I hope most of you already have plans this Pride weekend — but in case you don’t, here are five fun things to check out, queer and otherwise.
Dragon Boat Festival
John W. Weeks Footbridge, Cambridge
Sunday, June 9
Since 1979, people have gathered in Cambridge to watch athletes paddle furiously down the Charles River in long, canoe-like boats in remembrance of the ancient Chinese poet Qu Yuan. The festival — the oldest of its kind in the States — also features food, music and cultural performances like a dragon dance parade and Japanese Taiko drumming.
'The View UpStairs'
Speakeasy Stage Company
Through June 22
The arson attack in 1973 New Orleans on a gay club called the UpStairs Lounge, which resulted in the deaths of 32 people, was largely ignored by the press and is barely a footnote in history. Max Vernon’s musical “The View UpStairs” looks back at the tragedy through the eyes of its millennial protagonist, finding much to remember and appreciate about a community the world mostly forgot. (Read Rosalind Bevan's feature.)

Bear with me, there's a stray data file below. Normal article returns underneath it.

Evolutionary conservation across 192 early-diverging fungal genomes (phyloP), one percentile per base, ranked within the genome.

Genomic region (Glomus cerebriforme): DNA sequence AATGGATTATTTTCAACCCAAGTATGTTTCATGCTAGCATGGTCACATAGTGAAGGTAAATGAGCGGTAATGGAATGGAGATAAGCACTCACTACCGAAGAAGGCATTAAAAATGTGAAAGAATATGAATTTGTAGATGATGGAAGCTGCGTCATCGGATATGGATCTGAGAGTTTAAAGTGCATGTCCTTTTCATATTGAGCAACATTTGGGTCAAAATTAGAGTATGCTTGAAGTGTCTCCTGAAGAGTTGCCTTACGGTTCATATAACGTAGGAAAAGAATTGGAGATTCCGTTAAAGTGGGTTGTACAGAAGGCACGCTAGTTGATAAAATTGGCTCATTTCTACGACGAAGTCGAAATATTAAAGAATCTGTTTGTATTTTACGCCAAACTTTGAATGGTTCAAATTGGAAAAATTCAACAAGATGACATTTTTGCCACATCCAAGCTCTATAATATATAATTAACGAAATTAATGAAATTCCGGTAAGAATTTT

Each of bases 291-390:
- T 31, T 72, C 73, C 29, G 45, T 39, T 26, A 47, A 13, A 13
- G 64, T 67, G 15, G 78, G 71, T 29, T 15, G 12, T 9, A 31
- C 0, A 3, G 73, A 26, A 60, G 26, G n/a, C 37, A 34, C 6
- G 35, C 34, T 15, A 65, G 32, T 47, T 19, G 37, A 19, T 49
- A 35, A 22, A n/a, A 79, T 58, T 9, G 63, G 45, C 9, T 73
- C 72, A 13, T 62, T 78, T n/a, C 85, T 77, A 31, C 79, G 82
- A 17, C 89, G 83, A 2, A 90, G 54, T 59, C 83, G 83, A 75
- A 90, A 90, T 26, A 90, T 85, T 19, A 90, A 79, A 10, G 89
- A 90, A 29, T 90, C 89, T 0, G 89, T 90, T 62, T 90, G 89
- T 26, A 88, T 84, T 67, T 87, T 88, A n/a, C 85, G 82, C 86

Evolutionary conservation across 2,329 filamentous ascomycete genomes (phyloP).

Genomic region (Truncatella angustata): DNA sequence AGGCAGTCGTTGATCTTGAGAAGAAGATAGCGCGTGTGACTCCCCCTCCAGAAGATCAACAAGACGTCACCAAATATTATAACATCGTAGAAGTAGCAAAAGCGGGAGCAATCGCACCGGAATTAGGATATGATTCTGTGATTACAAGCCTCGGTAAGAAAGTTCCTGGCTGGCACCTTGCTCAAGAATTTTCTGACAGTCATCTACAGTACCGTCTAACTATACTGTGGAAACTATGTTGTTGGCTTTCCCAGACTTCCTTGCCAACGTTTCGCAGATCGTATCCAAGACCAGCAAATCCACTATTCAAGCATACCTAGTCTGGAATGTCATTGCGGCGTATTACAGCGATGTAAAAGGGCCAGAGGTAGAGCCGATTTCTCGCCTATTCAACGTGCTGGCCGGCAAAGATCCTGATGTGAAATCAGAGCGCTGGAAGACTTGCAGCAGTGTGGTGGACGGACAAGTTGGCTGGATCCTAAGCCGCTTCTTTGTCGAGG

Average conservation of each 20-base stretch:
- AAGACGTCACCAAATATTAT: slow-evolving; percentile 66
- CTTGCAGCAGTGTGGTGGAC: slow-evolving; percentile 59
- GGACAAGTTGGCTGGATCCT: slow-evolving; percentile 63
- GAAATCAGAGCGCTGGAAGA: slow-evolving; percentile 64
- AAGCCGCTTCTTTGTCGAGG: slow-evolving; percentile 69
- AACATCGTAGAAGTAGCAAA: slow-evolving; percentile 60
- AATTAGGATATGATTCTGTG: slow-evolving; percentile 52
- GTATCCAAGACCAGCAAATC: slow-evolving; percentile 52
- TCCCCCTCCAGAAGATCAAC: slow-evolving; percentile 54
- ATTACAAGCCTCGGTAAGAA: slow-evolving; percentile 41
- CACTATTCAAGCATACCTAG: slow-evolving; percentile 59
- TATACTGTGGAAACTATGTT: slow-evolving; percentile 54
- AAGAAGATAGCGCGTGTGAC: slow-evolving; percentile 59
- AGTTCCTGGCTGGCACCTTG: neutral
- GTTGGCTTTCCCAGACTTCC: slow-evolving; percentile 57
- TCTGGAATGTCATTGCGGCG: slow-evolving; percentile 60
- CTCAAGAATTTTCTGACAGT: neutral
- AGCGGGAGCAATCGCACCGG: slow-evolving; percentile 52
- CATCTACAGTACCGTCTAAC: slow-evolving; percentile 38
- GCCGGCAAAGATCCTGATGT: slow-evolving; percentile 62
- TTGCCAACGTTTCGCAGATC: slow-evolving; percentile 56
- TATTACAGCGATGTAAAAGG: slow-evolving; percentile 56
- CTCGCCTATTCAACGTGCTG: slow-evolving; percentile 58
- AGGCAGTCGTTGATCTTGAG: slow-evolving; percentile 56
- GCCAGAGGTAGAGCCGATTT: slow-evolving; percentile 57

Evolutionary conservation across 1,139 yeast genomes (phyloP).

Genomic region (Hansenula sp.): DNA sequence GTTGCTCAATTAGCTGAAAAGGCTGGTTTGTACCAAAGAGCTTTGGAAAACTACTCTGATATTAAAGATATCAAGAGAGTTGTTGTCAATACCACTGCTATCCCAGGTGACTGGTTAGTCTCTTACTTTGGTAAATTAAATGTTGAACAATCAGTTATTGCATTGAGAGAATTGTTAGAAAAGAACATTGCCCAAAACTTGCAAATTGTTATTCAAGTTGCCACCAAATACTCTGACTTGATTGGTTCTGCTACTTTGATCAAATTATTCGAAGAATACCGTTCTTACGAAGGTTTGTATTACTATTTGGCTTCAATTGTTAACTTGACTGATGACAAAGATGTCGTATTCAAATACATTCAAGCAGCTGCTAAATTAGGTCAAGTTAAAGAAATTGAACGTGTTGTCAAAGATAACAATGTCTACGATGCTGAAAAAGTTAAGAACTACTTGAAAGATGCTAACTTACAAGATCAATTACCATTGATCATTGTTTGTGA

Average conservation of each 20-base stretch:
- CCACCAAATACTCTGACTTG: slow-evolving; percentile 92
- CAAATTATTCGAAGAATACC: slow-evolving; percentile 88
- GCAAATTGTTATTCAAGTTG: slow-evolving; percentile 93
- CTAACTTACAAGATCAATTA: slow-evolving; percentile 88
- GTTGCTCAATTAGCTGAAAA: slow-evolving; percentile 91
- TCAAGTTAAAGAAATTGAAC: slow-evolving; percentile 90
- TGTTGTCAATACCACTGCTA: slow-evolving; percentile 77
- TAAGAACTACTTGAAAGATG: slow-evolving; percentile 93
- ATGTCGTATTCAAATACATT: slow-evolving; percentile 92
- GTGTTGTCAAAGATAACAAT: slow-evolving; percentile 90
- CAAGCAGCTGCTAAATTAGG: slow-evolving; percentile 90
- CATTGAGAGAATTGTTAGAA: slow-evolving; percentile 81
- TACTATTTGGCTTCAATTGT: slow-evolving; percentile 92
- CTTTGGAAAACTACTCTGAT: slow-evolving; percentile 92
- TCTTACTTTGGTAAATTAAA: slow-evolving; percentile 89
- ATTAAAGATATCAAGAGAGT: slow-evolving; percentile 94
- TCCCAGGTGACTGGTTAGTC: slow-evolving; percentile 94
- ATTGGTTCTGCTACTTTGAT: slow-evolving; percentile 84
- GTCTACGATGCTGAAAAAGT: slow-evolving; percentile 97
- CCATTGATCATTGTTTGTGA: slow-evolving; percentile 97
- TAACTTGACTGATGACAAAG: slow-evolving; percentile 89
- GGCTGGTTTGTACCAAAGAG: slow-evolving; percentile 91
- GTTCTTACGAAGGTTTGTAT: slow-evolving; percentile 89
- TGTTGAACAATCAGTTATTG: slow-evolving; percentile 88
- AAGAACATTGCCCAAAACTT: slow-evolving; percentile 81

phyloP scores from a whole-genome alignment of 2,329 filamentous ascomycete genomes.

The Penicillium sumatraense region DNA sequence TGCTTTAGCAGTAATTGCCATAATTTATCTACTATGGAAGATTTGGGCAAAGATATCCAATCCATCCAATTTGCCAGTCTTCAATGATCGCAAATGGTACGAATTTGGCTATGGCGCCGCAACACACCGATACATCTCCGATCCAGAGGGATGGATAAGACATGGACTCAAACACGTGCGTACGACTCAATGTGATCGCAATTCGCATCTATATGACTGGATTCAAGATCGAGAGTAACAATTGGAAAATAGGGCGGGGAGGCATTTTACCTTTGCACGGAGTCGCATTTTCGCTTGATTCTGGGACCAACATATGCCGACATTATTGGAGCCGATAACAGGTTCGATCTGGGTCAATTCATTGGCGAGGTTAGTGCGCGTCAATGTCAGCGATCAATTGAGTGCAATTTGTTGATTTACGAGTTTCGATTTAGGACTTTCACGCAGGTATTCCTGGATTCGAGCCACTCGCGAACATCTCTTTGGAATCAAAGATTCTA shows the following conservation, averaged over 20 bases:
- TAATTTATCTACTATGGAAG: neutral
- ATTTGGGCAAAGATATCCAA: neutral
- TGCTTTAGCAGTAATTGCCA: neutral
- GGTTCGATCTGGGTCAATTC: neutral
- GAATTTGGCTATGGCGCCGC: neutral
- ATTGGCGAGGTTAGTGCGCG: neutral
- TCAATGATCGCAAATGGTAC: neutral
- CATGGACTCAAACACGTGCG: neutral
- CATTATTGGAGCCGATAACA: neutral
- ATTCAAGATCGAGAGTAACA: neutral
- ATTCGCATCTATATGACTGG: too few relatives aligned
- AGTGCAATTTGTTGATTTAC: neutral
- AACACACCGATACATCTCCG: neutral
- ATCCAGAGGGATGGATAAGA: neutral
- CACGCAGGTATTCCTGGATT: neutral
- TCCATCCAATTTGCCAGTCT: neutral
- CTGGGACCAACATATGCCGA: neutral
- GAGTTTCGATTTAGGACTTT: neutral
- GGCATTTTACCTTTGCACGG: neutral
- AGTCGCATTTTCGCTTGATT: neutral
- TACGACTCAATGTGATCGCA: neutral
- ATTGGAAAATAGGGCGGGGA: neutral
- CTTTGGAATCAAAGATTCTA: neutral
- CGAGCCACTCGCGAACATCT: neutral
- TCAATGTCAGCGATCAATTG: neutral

Taína Asili Latin Fusion Pride Party
Bella Luna Restaurant and Milky Way Lounge, Jamaica Plain
Sunday, June 9
It’s Pride weekend, and there are more than enough LGBTQ events to keep you occupied beyond the parade on Saturday. One excellent choice is the Latin Fusion Pride Party hosted by Break the Chains and featuring the musician/activist Taína Asili.
Dance for World Community Festival
Saturday, June 8
On Saturday, Cambridge will play host to a dance blitz, with hundreds of free performances unfolding all day on five stages around Harvard Square. Audiences can also take dance classes and learn about local advocacy groups at the social justice-minded event.
Pao Arts Center, Chinatown
Through Aug. 10
The vivid bundles of cloth that march in zigzagging lines and rise precariously in piles at the Pao Arts Center were all created by immigrant women whose personal stories are featured in videos that hang on the gallery walls. The exhibition, spearheaded by the artist Yu-Wen Wu, speaks to the experiences of women whose lives have been impacted by migration and displacement. (Read Pamela Reynolds' feature.)